The release of Amazon Prime’s The Lord of the Rings: The Rings of Power has unleashed a tidal wave of Tolkien nerdery, as fans and foes of the show duke it out over whether the show’s creators adhered to the canonical texts. I loved The Hobbit and The Lord of the Rings trilogy, but I have not plodded through Christopher Tolkien’s 12-volume collection of his father’s legendarium, The History of Middle-earth, published between 1983 and 1996. The renewed obsession with the minutiae of Tolkien’s work, however, does give me an excuse to revisit my favorite bit of Tolkien trivia. Miltiades Varvounis, the biographer who wrote Jan Sobieski: The King Who Saved Europe, writes that the Polish king’s great victory was the inspiration for Tolkien’s Battle of the Pelennor Fields.
A 1983 iron plaque with Sobieski’s visage on it is bolted to a wall near the Habsburg palaces in Vienna to commemorate the 300th anniversary of the city’s salvation, a short walk from St. Stephen’s Cathedral which is, to my mind, one of Europe’s greatest Gothic churches. Not because of its soaring bell tower and serrated steeples, or because Mozart’s funeral was held there, or because the bones of St. Valentine are kept in a chest in one of the chapels. It is because St. Stephen’s presided over some of the continent’s most consequential battles. When the forces of Islam gathered to conquer Christendom, it was to the gates of Vienna that they came.
The Ottomans thought St. Stephen’s was a prize, and when they laid siege to Vienna in 1529, Sultan Suleiman I (‘the Magnificent’), was riding high. With a string of victories under his belt, he decided that magnificent Vienna would be next. He boasted that he would be having breakfast in St. Stephen’s within two weeks of the siege, but when the date came and went, Vienna’s defenders—a coalition that included German Landsknechts, Spanish Musketeers, and Italian mercenaries, both Catholic and Protestant—sent the sultan a message to let him know that his breakfast was getting cold. Fierce defenders and savage weather eventually drove the Ottomans back.
In July of 1683 the Ottomans decided to try again, this time under the ambitious leadership of Black Mustafa, the Empire’s grand vizier. They demanded surrender. Count Ernst Rudiger von Starhemberg, the commander of Vienna’s garrison, gave a succinct response: “Let them come; I’ll fight to the last drop of blood.” As the siege dragged on and hunger and exhaustion began to fell the city’s inhabitants, it began to look as if the defenders might have to do just that. Frantic pleas for assistance were sent out to the leaders of Christian Europe, calling for men and arms, to repel the invaders. A massive relief force made up of soldiers from Saxony, Baden, Franconia, Bavaria, Swabia, and Poland began to lumber towards Vienna.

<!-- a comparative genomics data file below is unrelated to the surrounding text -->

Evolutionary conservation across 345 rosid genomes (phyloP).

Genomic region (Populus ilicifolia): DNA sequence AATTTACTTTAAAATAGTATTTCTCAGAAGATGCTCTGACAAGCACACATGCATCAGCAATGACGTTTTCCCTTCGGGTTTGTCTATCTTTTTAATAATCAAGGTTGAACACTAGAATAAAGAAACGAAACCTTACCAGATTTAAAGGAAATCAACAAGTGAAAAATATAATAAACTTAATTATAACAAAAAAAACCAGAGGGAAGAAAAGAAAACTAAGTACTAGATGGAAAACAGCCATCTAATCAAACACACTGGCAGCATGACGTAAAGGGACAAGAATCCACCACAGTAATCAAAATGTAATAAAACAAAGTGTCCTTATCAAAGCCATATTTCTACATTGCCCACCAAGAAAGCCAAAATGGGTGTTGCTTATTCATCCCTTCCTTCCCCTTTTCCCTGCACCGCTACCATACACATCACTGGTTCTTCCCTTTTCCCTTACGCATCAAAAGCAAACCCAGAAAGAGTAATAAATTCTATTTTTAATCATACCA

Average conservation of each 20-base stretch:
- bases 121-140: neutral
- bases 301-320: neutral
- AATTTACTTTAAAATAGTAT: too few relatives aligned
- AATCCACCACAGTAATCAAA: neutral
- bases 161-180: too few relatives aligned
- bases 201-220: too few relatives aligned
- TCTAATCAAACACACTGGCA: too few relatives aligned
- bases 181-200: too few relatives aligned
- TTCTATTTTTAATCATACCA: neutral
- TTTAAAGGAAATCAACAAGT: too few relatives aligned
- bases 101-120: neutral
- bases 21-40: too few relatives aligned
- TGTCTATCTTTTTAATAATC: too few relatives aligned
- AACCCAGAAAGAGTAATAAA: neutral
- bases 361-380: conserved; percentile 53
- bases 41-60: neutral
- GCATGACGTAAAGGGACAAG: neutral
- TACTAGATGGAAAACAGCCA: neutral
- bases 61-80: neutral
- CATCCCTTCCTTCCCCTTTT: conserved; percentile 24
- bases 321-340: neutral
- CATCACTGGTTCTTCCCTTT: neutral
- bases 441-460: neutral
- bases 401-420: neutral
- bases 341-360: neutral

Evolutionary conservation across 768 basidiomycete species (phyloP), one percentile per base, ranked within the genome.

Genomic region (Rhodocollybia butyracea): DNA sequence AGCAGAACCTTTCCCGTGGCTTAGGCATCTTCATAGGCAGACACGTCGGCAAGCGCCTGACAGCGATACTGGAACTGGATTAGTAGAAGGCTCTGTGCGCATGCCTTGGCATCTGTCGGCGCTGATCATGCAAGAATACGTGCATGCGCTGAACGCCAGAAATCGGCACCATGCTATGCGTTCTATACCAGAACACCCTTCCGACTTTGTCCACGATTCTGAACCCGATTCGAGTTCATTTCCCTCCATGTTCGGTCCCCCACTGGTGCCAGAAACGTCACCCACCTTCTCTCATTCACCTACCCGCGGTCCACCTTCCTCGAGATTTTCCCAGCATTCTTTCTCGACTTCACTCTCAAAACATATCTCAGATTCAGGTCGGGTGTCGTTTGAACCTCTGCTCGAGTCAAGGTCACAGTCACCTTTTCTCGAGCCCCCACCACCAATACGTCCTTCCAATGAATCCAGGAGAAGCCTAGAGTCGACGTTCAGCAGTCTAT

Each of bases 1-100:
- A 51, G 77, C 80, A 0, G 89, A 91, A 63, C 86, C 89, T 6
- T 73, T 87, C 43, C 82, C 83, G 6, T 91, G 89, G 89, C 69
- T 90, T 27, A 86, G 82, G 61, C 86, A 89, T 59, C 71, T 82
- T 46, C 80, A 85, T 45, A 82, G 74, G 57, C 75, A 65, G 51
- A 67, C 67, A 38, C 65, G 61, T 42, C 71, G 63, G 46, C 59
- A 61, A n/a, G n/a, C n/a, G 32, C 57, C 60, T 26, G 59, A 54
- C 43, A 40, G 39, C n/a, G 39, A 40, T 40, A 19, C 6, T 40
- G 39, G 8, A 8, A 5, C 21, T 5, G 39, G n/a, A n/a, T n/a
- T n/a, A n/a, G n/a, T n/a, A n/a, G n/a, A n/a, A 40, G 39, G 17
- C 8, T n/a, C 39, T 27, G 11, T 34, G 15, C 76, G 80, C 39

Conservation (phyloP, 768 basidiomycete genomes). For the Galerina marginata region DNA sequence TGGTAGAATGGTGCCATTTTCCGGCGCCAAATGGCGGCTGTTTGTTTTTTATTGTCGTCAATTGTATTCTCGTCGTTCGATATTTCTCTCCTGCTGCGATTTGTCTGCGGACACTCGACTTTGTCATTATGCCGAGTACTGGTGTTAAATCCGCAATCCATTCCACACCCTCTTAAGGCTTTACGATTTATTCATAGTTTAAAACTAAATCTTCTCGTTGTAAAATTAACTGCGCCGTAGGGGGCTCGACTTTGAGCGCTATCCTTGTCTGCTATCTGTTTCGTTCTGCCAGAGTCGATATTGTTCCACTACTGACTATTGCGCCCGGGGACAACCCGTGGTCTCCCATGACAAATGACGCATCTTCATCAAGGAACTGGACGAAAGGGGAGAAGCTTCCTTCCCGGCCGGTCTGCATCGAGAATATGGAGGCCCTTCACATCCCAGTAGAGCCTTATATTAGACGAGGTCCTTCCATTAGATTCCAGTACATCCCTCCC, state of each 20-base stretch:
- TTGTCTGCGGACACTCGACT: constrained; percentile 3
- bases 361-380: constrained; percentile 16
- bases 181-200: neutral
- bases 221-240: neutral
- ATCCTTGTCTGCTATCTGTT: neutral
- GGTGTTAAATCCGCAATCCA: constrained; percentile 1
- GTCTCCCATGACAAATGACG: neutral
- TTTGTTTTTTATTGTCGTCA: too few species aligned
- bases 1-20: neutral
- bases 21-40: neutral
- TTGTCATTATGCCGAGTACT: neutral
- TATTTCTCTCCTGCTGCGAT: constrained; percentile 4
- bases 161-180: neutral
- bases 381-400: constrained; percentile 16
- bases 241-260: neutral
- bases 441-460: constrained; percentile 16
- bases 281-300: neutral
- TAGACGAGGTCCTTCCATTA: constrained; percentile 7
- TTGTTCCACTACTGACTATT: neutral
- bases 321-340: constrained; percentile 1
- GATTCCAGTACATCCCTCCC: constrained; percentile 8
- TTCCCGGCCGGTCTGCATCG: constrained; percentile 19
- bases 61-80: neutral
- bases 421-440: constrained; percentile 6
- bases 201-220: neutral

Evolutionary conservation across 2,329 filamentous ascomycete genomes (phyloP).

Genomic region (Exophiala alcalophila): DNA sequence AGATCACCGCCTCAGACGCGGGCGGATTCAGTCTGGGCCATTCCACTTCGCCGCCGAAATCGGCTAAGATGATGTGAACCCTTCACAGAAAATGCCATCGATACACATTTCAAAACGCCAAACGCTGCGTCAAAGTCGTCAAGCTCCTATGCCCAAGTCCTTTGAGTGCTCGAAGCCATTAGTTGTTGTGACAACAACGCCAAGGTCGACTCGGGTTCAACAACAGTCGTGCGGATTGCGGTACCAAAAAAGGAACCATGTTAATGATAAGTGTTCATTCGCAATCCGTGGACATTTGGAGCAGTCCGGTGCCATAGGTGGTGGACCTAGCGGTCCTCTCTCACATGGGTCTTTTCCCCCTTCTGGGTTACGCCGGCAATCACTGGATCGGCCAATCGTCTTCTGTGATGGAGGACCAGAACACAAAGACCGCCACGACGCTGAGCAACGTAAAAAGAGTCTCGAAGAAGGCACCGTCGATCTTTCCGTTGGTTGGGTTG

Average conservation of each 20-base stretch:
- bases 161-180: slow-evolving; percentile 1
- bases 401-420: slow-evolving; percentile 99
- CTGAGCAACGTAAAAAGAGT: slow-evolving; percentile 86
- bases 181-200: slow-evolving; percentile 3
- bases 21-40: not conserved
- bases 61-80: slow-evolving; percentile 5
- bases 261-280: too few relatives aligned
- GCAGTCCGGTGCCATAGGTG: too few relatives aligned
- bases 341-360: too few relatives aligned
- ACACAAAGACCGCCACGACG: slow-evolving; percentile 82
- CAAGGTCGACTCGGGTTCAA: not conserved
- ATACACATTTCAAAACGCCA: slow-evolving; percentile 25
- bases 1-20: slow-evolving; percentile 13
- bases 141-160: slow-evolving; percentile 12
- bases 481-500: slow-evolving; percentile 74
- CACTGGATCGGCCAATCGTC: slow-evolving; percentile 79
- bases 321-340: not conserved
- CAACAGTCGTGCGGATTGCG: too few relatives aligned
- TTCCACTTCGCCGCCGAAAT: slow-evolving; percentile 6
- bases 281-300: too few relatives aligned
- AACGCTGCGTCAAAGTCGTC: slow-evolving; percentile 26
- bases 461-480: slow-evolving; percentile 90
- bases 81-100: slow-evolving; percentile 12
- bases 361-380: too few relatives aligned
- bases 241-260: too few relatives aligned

The battle began on September 11, 1683. As Black Mustafa and the Turks tried desperately to force their way into the city before the relief troops could arrive, the Polish King Jan Sobieski emerged from the forests on the hills above. At 6 PM, at his command, an awe-inspiring cavalry charge plunged over the crests of the hills and pounded towards the invaders, a magnificent force of 18,000 horsemen—the largest cavalry charge in history. The Polish king, at the head of 3,000 heavy lancers known as the Winged Hussars, led the charge. The knights were named for the wings of birds of prey attached to the backs of their armour, which streamed behind them in the wind and made them resemble a cloud of avenging angels.